While we were on holiday in Italy and Spain last week, I rediscovered Leonardo da Vinci, an old hero of mine, delved deeper into Pablo Picasso, and discovered Antoni Gaudi. As we walked through museums and cities, admiring their art, their contributions, and, most importantly, their ideology, I was moved and hugely inspired. I tried to draw parallels between their lives and mine / Artoo.
Gaudi and Picasso are Modernistas. Modernisme, the Catalan offshoot of the Europe-wide phenomenon of art nouveau, was a movement in the late 1800s and early 1900s where artists — inspired by the past, and in particular the Renaissance period — completely reimagined design.
The Modernistas built buildings, painted paintings, and sculpted sculptures that I can only describe as outrageous. The creativity, the imagination, the sheer size, and level of detail in their works was completely outrageous. They were outrageous. And by that definition, da Vinci, a leading Renaissance man, fits right in with them as well.
Looking at their work, I kept thinking of Apple, Steve Jobs and Johnny Ive, and all the other companies and execs whose products I admire. I have always seen these execs as the modern day artists who are changing our world. Are they the Modernistas of our generation? I found myself wondering if there was a link there.
Guadi’s architecture was deeply inspired by nature. He incorporated hexagons from bees’ honeycomb structures, spirals from snails’ shells, wavy roofs from leaves, bud-shaped towers from local vegetation, the holy cross from the seed of the tree of life. He would study nature and place huge models in his office to inspire him while he worked. His buildings are as much about negative space as they are about positive space — he uses light and stained glass to amplify his designs. In Barcelona, we saw his earliest buildings and his last and most ambitious project, La Sagrada Familia. We could see how his craft evolved, how he came into his own, and how outrageous he became over time.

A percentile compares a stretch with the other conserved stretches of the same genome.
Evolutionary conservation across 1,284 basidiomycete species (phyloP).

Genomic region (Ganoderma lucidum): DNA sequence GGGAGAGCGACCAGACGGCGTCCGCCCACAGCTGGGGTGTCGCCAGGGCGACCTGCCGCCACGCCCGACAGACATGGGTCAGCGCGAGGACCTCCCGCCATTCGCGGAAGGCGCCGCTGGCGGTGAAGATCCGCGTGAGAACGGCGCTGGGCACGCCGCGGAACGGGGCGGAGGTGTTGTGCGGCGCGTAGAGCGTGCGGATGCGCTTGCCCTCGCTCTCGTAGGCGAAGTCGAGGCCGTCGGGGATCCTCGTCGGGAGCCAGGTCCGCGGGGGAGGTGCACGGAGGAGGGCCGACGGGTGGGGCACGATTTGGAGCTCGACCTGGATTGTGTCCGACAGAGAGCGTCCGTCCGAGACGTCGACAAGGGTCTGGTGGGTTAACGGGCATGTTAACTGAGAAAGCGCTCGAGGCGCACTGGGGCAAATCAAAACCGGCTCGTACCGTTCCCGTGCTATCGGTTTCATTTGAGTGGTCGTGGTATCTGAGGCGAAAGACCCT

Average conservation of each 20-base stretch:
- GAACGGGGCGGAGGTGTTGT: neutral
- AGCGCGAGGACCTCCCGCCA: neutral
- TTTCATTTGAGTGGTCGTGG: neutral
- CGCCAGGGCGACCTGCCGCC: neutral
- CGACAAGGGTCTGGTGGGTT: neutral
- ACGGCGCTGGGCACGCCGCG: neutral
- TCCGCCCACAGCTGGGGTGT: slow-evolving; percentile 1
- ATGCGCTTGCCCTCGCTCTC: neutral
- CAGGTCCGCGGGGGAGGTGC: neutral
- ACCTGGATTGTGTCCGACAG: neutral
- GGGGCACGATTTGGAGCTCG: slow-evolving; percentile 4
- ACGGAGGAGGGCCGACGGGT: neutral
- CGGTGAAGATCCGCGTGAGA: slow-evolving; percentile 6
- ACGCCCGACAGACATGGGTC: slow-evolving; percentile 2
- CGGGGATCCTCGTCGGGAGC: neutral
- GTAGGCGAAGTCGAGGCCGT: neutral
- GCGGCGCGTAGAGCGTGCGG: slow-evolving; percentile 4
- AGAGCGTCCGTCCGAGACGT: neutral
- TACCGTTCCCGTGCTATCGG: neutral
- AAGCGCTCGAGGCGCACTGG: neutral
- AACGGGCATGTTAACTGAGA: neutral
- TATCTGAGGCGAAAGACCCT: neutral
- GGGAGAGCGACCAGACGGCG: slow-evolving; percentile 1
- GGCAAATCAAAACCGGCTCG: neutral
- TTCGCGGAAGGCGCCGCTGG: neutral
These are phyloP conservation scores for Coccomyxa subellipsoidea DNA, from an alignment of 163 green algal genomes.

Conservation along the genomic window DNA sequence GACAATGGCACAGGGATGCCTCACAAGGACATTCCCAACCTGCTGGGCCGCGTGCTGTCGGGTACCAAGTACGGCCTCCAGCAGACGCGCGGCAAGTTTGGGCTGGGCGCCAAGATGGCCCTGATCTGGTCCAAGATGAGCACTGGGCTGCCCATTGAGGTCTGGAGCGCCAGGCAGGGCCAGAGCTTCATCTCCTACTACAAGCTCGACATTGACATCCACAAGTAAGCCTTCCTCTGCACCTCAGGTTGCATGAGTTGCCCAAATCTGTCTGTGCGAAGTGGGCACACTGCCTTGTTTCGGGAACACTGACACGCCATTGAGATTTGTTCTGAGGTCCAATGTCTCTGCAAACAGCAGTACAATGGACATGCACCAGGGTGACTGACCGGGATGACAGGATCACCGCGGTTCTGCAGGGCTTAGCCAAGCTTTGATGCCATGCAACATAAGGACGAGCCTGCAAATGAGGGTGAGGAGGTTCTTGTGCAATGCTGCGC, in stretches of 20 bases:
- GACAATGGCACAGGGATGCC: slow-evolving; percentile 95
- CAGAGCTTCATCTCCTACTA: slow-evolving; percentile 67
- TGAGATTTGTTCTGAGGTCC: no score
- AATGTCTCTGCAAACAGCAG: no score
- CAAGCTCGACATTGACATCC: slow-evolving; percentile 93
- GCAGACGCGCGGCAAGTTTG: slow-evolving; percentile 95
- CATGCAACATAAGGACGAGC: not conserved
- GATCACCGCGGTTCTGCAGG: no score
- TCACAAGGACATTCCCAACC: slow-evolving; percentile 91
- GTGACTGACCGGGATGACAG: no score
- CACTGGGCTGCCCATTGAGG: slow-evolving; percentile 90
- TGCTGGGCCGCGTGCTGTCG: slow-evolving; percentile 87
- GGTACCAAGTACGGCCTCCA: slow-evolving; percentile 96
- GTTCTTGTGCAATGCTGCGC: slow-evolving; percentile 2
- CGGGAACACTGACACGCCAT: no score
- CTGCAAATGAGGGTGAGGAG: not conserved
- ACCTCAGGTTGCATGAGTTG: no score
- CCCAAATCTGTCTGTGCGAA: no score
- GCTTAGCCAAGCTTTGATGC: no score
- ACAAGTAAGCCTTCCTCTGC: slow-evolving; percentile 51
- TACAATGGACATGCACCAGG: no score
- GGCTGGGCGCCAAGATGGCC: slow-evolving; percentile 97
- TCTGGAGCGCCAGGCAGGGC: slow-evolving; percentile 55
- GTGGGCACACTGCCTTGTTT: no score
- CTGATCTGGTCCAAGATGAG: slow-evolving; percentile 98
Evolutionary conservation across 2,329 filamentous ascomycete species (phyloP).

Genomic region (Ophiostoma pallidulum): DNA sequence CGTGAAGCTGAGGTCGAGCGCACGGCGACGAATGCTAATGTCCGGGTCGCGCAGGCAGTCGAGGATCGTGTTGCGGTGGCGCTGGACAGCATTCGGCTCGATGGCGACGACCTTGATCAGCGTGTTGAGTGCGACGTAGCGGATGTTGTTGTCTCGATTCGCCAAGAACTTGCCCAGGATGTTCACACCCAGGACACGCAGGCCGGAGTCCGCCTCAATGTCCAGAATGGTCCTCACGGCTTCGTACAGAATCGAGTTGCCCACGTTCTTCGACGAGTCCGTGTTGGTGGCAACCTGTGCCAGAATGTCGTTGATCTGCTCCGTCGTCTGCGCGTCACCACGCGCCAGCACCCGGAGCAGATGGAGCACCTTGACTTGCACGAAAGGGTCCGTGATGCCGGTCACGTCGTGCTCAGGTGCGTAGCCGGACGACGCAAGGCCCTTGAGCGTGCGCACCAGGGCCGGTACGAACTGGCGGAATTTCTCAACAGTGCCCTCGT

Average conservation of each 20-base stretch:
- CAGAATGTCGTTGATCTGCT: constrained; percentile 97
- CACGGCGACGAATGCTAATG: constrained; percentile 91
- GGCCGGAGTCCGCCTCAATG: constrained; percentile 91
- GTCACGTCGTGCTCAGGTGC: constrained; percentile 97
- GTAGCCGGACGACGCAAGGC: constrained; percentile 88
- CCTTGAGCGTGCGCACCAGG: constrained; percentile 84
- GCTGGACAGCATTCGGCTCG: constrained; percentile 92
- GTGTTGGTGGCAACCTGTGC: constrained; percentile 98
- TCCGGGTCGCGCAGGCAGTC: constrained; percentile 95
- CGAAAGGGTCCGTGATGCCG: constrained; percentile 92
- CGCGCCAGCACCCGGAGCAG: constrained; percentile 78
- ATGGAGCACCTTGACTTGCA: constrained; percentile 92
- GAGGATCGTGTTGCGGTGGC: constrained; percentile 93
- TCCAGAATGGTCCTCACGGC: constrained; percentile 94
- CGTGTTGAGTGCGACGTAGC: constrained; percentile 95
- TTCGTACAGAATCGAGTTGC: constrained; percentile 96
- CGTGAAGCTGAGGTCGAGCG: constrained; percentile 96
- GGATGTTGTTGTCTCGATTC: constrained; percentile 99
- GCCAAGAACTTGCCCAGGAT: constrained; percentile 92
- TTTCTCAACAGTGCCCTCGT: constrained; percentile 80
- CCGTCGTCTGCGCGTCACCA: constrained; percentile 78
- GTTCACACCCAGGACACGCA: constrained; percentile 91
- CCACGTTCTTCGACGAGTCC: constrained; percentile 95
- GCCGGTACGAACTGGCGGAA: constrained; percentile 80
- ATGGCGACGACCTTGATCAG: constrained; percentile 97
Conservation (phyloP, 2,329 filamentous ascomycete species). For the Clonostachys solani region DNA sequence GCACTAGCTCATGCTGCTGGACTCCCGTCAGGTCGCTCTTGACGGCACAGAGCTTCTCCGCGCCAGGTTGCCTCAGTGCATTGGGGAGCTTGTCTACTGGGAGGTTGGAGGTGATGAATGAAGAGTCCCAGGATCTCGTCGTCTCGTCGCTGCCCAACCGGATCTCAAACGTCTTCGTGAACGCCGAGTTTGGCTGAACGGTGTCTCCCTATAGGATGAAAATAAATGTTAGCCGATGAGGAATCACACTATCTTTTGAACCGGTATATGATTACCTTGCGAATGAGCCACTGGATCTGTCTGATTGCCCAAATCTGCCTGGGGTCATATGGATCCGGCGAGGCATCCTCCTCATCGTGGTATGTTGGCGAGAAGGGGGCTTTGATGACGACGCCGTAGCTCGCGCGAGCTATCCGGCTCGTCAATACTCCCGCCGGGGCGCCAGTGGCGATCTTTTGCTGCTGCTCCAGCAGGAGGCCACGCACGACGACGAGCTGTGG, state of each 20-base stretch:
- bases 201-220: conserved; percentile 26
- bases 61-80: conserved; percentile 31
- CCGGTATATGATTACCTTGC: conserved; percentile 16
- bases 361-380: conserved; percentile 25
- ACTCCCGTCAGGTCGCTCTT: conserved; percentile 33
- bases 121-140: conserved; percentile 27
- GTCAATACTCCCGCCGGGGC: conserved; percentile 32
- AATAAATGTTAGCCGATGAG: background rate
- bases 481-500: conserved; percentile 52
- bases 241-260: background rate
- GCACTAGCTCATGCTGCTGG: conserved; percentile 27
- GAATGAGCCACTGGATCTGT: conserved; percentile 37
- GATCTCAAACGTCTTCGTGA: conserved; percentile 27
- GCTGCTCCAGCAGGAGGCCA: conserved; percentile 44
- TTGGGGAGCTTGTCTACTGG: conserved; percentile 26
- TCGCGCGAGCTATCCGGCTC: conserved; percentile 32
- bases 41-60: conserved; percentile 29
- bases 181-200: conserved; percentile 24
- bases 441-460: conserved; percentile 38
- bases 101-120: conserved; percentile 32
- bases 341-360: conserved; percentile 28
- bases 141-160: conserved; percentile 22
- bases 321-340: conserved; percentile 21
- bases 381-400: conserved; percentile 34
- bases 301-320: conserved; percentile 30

At the Museu Picasso, we learned that Picasso went through formal training at art school and then painted people and landscapes in different styles over his lifetime. He went through a Blue period where he only used the colour blue to paint — he was able to achieve so many different shades of blue that it almost feels as if he used a filter in Photoshop. While he developed a few new styles, he was sometimes inspired by other artists as well. He would collaborate with his contemporaries or even reflect on the pieces of others, like Rembrandt’s Las Meninas. He made multiple drafts for his final paintings that ranged from doodles to near perfect sketches. There were some really funny works involving portraits of his friend and secretary with pin-up girls. It seemed like he was constantly experimenting, improving his craft, and sometimes fooling around too — things you would not typically associate with a great artist like Picasso.
Da Vinci, too, was outrageous — he was an artist, a painter, a sculptor, an architect, an engineer, an inventor, and a military strategist, among other things. He studied gears and made many inventions and discoveries that make automation and machines possible today. He used jets of water to discover the effect of air on projectiles to build better cannons and study flight. He is the true archetype for Iron Man — billionaire, genius (not sure about playboy!). Walking through an exhibit of da Vinci’s models, it seemed absolutely logical: each invention and discovery building on top of the previous one. It seemed like his curiosity got the better of him and he incidentally made discoveries and inventions. Good thing that patents didn’t exist at that time.